I ordered my Chris King S.S. rear hub with Stainless driveshell, instead of Aluminum. Maybe this is only an option for ss? Any more input about White Industries? I Have always wanted to try WI hubs.

  19. #19
    mtbr member
    Reputation: mazspeed's Avatar
    Join Date
    Oct 2004
    Posts
    952
    I have ridden all 3 hubs to the death. All of them are great hubs. You won't go wrong with I9-CK or DS. If I was building the ultimate wheel I would start with I9 with King being a very close second. I enjoy the engagement and rebuild ability of both I9 and CK. You do need a special tool with I9 but their parts are becoming more available as time goes on. CK is everywhere which makes it really nice. DS is a fabulous hub, but doesn't have the engagement, and if you're building a high dollar wheel, you have to start with either I9 or CK. I would even toss Hadley in the mix. That hub is stout, strong, but a touch heavier than the rest, but it's also cheaper. The drag factor on I9 and King goes away when it's broken in, and it does take a while to break in, but that's a good thing. I have 1 CK wheel set and 1 I9 wheel set and looking for another CC I9 wheel set. You will not be disappointed in either hub.

  20. #20
    mtbr member
    Reputation: Bike Whisperer's Avatar
    Join Date
    Aug 2012
    Posts
    1,872
    Quote Originally Posted by hoolie View Post
    I ordered my Chris King S.S. rear hub with Stainless driveshell, instead of Aluminum. Maybe this is only an option for ss? Any more input about White Industries? I Have always wanted to try WI hubs.
    Single speed WI is a freewheel hub, but they also make really nice freewheels including their 72 poe trails versions.

    Multi-speed WI is a 3 pawl, 24 poe hub with either a very durable cro-mo freehub body or a lighter but still more durable than aluminum Ti freehub body. They are solid. But the lower POE and only two color options (black and polished) makes them less popular than others.
    Former bicycle mechanic for 8 years, current soil scientist.

    Blog

  21. #21
    Category Winner
    Reputation: teamdicky's Avatar
    Join Date
    Jan 2004
    Posts
    5,660
    Quote Originally Posted by Bike Whisperer View Post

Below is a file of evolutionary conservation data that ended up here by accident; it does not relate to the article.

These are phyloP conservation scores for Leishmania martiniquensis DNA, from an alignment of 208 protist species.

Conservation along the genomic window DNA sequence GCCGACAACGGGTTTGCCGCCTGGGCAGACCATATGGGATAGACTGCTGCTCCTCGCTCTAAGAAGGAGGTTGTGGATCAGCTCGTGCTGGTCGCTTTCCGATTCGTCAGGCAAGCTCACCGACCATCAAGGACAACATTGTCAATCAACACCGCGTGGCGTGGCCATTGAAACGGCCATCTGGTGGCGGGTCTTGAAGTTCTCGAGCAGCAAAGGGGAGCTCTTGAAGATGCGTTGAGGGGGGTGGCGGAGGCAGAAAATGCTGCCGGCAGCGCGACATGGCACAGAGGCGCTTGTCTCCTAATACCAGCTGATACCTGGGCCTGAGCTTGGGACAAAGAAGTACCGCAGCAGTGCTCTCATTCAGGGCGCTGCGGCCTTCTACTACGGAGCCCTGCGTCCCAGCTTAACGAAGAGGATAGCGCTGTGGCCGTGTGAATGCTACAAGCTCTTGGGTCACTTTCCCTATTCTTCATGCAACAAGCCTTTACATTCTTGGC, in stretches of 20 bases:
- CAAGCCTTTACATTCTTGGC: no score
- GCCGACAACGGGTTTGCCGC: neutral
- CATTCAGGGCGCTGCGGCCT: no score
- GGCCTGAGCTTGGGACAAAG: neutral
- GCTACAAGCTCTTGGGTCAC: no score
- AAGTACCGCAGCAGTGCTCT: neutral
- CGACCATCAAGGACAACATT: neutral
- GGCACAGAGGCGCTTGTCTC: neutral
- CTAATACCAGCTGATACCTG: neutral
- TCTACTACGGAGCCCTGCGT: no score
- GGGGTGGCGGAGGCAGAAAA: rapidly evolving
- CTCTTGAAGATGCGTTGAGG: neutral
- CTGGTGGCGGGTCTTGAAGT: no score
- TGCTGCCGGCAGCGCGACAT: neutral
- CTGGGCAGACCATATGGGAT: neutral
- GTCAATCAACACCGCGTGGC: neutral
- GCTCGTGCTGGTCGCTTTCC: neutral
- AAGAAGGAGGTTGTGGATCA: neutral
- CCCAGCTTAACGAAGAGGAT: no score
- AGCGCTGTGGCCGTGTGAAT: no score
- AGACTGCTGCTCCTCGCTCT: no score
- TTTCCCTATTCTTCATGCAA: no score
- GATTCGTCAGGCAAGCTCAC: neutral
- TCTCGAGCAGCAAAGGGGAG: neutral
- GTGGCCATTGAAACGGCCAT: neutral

I9 Torch uses the same 3 x 3 pawl system with a 60 tooth ratchet for a 120 poe engagement. The rest of the hub has been significantly changed but the drive system is the same.
    Sorta.

    The pawl geometry/springs are all new. Still six of them, still three engaged at one time, still 3 engagement.

    I have not torn into mine to look, but Jake at I9 gave me a rundown on all the features.

    You can sorta see the new springs in the drawing below:

    WWW.TEAMDICKY.COM

    I get paid 3 every time I post on MTBR.

  22. #22
    mtbr member
    Reputation:
    Join Date
    Mar 2007
    Posts
    104
    Quote Originally Posted by customfab View Post
    Neither, DT.
    Ditto.

  23. #23
    Category Winner
    Reputation: teamdicky's Avatar
    Join Date
    Jan 2004
    Posts
    5,660
    Quote Originally Posted by teamdicky View Post
    Sorta.

    The pawl geometry/springs are all new. Still six of them, still three engaged at one time, still 3 engagement.

    I have not torn into mine to look, but Jake at I9 gave me a rundown on all the features.


    I'm swapping the XD driver for a standard cassette body freehub.

    Since I had the thing out of the hub, I figured I'd give you a look inside.

    You can see a bunch of differences (BTW: the new body comes off WITHOUT tools).



    Previous design:

    WWW.TEAMDICKY.COM

    I get paid 3 every time I post on MTBR.

  24. #24
    mtbr member
    Reputation: Bike Whisperer's Avatar
    Join Date
    Aug 2012
    Posts
    1,872
    New one looks less burly...sacrificing strength for less drag and lower weight?
    Former bicycle mechanic for 8 years, current soil scientist.

    Blog

  25. #25
    Category Winner
    Reputation: teamdicky's Avatar
    Join Date
    Jan 2004
    Posts
    5,660
    The big bearing was the major cause of drag... eliminated.

    The springs were prone to damage, especially during rebuilds if hamfistedly done (I did it once... oops).

    Fewer small parts.

    Easier to maintain. Just pop it off, clean it up, and stick it back on. No tools.

    I remember something about the angle of engagement on the pawls...

    Reduced the points of contact on pawls from three to two.

    Certainly not less burly, past the looks of it.
    WWW.TEAMDICKY.COM

    I get paid 3 every time I post on MTBR.

Page 1 of 4 1 2 3 4 LastLast

Posting Permissions

  • You may not post new threads
  • You may not post replies
  • You may not post attachments
  • You may not edit your posts
  •